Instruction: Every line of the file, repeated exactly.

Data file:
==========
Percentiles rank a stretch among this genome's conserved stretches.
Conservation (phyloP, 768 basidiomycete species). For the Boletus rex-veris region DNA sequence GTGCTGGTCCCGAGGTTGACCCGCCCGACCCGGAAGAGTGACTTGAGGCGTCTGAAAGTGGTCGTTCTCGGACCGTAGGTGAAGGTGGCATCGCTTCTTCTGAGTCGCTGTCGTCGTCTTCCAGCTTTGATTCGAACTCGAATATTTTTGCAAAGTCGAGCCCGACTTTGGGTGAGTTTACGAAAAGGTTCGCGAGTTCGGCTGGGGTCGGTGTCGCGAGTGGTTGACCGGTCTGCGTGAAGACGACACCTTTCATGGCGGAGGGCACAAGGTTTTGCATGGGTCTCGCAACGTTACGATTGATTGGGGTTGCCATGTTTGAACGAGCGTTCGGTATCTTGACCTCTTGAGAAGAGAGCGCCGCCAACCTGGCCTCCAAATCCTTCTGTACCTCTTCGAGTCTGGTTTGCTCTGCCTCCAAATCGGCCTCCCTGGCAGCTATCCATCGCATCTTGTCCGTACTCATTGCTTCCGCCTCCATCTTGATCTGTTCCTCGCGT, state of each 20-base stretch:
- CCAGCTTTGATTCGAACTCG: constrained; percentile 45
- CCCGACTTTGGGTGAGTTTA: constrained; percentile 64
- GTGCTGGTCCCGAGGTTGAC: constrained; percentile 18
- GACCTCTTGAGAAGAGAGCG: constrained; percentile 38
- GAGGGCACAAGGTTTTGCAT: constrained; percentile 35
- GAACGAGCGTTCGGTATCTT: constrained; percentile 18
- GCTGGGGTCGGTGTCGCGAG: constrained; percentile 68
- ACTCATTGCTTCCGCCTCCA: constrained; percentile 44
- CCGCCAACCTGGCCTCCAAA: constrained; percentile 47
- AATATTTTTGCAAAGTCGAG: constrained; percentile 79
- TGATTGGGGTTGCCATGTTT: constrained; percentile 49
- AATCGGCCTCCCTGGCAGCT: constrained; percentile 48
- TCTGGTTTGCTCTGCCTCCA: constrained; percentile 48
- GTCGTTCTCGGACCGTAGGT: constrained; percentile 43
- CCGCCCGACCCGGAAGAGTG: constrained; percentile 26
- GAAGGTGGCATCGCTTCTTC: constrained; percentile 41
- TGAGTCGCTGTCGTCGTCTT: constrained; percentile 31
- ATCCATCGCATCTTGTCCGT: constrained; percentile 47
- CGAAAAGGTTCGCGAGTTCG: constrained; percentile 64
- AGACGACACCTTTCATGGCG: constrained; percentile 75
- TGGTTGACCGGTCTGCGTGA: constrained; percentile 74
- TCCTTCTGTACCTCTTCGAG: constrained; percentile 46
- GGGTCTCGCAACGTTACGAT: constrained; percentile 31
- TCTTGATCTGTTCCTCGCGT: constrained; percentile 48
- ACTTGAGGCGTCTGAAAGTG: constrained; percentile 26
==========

Percentiles rank a stretch among this genome's conserved stretches.
Conservation (phyloP, 768 basidiomycete species). For the Boletus rex-veris region DNA sequence GTGCTGGTCCCGAGGTTGACCCGCCCGACCCGGAAGAGTGACTTGAGGCGTCTGAAAGTGGTCGTTCTCGGACCGTAGGTGAAGGTGGCATCGCTTCTTCTGAGTCGCTGTCGTCGTCTTCCAGCTTTGATTCGAACTCGAATATTTTTGCAAAGTCGAGCCCGACTTTGGGTGAGTTTACGAAAAGGTTCGCGAGTTCGGCTGGGGTCGGTGTCGCGAGTGGTTGACCGGTCTGCGTGAAGACGACACCTTTCATGGCGGAGGGCACAAGGTTTTGCATGGGTCTCGCAACGTTACGATTGATTGGGGTTGCCATGTTTGAACGAGCGTTCGGTATCTTGACCTCTTGAGAAGAGAGCGCCGCCAACCTGGCCTCCAAATCCTTCTGTACCTCTTCGAGTCTGGTTTGCTCTGCCTCCAAATCGGCCTCCCTGGCAGCTATCCATCGCATCTTGTCCGTACTCATTGCTTCCGCCTCCATCTTGATCTGTTCCTCGCGT, state of each 20-base stretch:
- CCAGCTTTGATTCGAACTCG: constrained; percentile 45
- CCCGACTTTGGGTGAGTTTA: constrained; percentile 64
- GTGCTGGTCCCGAGGTTGAC: constrained; percentile 18
- GACCTCTTGAGAAGAGAGCG: constrained; percentile 38
- GAGGGCACAAGGTTTTGCAT: constrained; percentile 35
- GAACGAGCGTTCGGTATCTT: constrained; percentile 18
- GCTGGGGTCGGTGTCGCGAG: constrained; percentile 68
- ACTCATTGCTTCCGCCTCCA: constrained; percentile 44
- CCGCCAACCTGGCCTCCAAA: constrained; percentile 47
- AATATTTTTGCAAAGTCGAG: constrained; percentile 79
- TGATTGGGGTTGCCATGTTT: constrained; percentile 49
- AATCGGCCTCCCTGGCAGCT: constrained; percentile 48
- TCTGGTTTGCTCTGCCTCCA: constrained; percentile 48
- GTCGTTCTCGGACCGTAGGT: constrained; percentile 43
- CCGCCCGACCCGGAAGAGTG: constrained; percentile 26
- GAAGGTGGCATCGCTTCTTC: constrained; percentile 41
- TGAGTCGCTGTCGTCGTCTT: constrained; percentile 31
- ATCCATCGCATCTTGTCCGT: constrained; percentile 47
- CGAAAAGGTTCGCGAGTTCG: constrained; percentile 64
- AGACGACACCTTTCATGGCG: constrained; percentile 75
- TGGTTGACCGGTCTGCGTGA: constrained; percentile 74
- TCCTTCTGTACCTCTTCGAG: constrained; percentile 46
- GGGTCTCGCAACGTTACGAT: constrained; percentile 31
- TCTTGATCTGTTCCTCGCGT: constrained; percentile 48
- ACTTGAGGCGTCTGAAAGTG: constrained; percentile 26